ISSN : 1301-5680
e-ISSN : 2149-8156
Turkish Journal of Thoracic and Cardiovascular Surgery     
Could mean platelet volume be a predictive marker for mechanical valve thrombosis?
İrfan Taşoğlu, Adnan Yalçınkaya, Mahmut M. Ulaş, Gökhan Lafçı, Ömer F. Çiçek, Ahmet T. Ulus, Ahmet Sarıtaş, Mustafa Paç
Department of Cardiovascular Surgery, Türkiye Yüksek İhtisas Training and Research Hospital, Ankara
DOI : 10.5606/tgkdc.dergisi.2011.036


Background: In this study, we investigated the clinical importance and possibility of mean platelet volume to be a predictive marker for acute mechanical valve thrombosis.

Methods: Mean platelet volume was measured in 28 consecutive patients (mean age 47.3±12.8 years) with mechanical valve thrombosis and 91 control subjects (mean age 46.1±5.8 years). In the study group, blood samples were collected at the first admission (group 1, first measurement) and in the postoperative routine control after discharge (group 1, second measurement). The first control group (group 2) was defined by having a mechanical valve with no history of thrombosis of the mechanical valve. The second control group (group 3) was selected in a consecutive manner from the catheterized cardiac patients who proved to have normal coronary angiograms. Diagnosis of mechanical valve obstruction was based on clinical examination, echocardiography, and cinefluoroscopy.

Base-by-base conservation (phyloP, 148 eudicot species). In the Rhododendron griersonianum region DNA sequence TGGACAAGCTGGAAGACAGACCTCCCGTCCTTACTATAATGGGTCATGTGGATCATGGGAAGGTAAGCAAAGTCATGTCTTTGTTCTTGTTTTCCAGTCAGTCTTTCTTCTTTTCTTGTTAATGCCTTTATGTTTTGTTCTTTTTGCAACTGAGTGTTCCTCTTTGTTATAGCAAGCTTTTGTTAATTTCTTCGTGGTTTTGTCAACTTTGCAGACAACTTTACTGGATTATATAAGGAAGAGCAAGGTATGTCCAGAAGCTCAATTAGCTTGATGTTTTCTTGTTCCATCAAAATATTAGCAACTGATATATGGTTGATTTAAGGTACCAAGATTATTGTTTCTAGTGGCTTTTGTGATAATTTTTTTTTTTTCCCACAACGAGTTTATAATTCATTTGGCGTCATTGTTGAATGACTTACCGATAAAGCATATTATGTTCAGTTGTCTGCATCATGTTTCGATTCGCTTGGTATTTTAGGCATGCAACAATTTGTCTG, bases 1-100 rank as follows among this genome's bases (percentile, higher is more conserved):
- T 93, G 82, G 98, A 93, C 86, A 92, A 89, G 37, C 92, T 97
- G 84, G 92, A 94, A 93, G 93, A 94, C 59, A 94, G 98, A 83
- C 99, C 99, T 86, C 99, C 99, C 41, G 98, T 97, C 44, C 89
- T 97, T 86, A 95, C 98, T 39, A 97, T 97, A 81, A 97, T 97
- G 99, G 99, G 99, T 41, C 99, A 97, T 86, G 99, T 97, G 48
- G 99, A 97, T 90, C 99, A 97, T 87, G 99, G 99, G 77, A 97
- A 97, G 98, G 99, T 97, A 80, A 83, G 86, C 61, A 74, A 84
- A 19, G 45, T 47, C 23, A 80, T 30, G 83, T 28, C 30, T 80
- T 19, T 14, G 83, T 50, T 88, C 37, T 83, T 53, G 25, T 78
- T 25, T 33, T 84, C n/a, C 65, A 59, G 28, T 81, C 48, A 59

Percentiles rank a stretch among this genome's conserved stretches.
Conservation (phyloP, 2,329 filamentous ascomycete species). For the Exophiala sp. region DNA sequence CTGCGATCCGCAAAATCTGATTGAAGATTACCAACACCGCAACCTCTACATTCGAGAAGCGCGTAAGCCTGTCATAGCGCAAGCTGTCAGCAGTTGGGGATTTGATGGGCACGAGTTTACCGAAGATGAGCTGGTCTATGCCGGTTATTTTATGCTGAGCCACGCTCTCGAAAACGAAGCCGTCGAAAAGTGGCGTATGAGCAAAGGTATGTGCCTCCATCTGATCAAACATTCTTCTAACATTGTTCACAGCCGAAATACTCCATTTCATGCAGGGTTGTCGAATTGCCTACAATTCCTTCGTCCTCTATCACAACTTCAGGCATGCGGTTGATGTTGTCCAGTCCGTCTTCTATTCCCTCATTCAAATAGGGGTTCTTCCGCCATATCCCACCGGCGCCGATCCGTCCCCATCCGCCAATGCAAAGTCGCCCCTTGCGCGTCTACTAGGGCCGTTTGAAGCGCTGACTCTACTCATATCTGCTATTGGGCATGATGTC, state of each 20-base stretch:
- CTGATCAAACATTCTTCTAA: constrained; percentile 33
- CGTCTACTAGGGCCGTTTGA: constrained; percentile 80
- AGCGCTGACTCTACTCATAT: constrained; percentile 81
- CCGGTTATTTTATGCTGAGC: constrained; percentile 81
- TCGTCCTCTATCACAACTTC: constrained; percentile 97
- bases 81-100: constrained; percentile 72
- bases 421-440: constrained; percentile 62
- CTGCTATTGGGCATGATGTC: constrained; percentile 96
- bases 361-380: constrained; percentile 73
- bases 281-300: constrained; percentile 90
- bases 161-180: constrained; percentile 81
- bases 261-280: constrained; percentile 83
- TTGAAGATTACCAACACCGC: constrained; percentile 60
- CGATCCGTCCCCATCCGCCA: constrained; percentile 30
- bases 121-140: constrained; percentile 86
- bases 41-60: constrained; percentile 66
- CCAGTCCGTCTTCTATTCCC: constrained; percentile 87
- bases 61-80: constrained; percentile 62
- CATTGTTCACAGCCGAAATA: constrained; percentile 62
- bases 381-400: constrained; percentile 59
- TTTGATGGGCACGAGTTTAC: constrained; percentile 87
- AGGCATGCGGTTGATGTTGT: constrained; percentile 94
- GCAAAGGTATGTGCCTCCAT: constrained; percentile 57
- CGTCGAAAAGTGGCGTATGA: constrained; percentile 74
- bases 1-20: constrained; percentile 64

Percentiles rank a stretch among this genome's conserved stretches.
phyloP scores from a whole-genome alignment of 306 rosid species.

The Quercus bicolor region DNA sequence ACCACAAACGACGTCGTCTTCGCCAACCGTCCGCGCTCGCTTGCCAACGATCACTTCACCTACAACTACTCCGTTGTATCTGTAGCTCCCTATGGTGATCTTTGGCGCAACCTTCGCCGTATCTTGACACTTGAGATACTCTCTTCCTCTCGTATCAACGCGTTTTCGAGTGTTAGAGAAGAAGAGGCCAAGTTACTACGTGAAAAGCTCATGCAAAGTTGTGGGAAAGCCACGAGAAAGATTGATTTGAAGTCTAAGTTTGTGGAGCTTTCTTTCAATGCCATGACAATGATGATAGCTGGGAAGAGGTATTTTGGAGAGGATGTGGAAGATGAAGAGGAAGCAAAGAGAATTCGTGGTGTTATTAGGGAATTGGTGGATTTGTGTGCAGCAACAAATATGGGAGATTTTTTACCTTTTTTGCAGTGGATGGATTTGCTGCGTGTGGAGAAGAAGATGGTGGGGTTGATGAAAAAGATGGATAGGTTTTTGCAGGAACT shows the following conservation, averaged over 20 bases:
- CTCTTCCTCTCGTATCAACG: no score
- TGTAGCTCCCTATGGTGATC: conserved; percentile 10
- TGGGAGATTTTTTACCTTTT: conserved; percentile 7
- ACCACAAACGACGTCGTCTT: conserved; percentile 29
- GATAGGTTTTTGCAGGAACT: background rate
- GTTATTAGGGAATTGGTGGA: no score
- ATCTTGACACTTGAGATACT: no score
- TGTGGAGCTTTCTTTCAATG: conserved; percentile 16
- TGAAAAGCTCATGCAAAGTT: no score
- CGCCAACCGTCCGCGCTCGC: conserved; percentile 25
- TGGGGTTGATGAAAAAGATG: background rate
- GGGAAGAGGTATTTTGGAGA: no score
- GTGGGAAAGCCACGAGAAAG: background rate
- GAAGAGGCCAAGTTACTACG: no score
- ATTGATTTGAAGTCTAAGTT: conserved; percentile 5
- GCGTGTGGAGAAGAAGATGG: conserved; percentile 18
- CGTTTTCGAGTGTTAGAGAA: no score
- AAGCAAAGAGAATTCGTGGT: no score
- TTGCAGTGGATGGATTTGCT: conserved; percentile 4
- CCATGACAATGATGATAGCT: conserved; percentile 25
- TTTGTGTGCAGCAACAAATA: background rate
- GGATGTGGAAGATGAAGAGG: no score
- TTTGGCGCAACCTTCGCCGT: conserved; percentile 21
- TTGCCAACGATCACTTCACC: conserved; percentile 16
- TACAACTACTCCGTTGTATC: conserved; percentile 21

Results: Mean platelet volume was significantly higher in group 1 (first measurement) patients than in group 1 (second measurement), group 2 and group 3 patients (p<0.05). There were slightly higher mean platelet volume values in group 1 (second measurement) than in group 2 and group 3, although they were not statistical significance (p>0.05).

Conclusion: It was shown for the first time that patients with mechanical valve thrombosis have higher mean platelet volumes than control subjects. Therefore, mean platelet volume might be used as a follow-up marker of thrombosis in patients with mechanical valve thrombosis.

Platelet activation plays a crucial role in the prothrombotic events leading to mechanical valve obstruction (MVO). Increased platelet reactivity, as well as shortened bleeding time, is associated with increased platelet volume.[1,2] Higher mean platelet volume (MPV) values have been observed in more patients with stroke and acute myocardial infarction, unstable angina pectoris (USAP), coronary artery ectasia, preeclampsia, and renal artery stenosis than in control subjects.[3-7] However, so far no studies have assessed the relationship between MPV and mechanical valve thrombosis.

Thus, this study examines for the first time the spontaneous MPV variability during the acute phase of a thrombosed mechanical valve in 28 consecutive patients.